Metachromatic leukodystrophy

Metachromatic leukodystrophy is a neurodegenerative disease characterized by accumulation of sulfatide (sulfated glycosphingolipid, especially sulfoglucuronylcerebroside or sulfogalactosilceramidas) in the central nervous system and kidney.

There are three forms of the disease: late infantile, juvenile and adult. Its incidence varies between 0.5 and 1/50,000 (with 60% late childhood, 20-30% juvenile and 10-20% adult). The estimated prevalence is 1 in every 625,000.

The late infantile form is the most common and usually starts at the same age you learn to walk, hypotonia, walking difficulties, optic atrophy and motor regression preceding mental impairment. The peripheral nervous system is systematically affected (decreased nerve conduction velocities occurs). The disorder progresses to a state of decerebration after a few years, resulting in death within 5 years after the onset of symptoms. Symptoms of sulfatide accumulation should be monitored systematically, especially in urine.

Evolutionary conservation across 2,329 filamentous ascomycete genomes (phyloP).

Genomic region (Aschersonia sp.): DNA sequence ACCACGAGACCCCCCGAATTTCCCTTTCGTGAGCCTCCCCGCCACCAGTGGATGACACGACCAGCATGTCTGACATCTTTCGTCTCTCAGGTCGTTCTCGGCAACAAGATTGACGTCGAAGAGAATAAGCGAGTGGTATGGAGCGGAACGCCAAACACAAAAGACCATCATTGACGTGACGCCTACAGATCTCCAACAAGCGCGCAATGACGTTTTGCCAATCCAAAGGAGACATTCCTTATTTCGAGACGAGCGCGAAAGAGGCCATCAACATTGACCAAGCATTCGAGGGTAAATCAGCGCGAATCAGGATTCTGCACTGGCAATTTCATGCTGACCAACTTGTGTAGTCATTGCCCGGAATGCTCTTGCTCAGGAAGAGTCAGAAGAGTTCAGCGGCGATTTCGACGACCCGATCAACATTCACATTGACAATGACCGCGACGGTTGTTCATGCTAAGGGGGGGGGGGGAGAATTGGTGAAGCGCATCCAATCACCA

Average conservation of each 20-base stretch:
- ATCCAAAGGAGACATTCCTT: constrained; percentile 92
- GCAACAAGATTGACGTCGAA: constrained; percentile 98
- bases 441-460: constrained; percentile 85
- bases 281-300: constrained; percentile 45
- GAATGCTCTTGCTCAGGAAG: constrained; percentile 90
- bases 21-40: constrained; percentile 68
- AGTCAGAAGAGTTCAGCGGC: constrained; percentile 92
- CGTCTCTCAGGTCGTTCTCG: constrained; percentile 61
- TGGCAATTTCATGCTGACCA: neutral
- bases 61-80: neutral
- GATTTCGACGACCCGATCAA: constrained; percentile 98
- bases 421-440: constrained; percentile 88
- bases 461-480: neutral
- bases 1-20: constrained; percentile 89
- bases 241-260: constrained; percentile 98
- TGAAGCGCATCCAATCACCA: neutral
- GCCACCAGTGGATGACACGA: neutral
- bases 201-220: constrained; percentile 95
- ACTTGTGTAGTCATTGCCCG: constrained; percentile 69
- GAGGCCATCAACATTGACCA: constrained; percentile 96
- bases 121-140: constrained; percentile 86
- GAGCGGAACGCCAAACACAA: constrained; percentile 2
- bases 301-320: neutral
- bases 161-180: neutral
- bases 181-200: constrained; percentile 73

The juvenile form begins around 4 or 5 years old, with detention of intellectual development, followed by motor regression, epileptic seizures and ataxia. The disease does not progress as quickly as the child, but the result ends up being equally fatal, most patients die before reaching 20 years of age.

In the adult form, the onset occurs around age 15, although often no diagnosis until adulthood. Clinical signs include both motor disorders such as psychiatric, albeit with a slower progression. The disease can manifest as epileptic seizures. The sulfatiduria is always present but to a lesser degree than in earlier onset forms.

Metachromatic leukodystrophy is inherited in an autosomal recessive manner and is the result of an inability to metabolize cerebroside sulfate. In most cases, the enzyme deficiency is arylsulfatase A. In the late infantile form, the activity of arylsulfatase A is from very low to non-existent. In the juvenile form, enzyme deficiency and sulfatiduria are also present but in a way.

There is no specific treatment available for this disorder. Bone marrow transplantation may be useful in patients with late infantile form or juvenile if applied before the onset of symptoms, in order to stabilize their neurocognitive functions although its effectiveness is not guaranteed. It is currently investigating the use of a replacement enzyme therapy.

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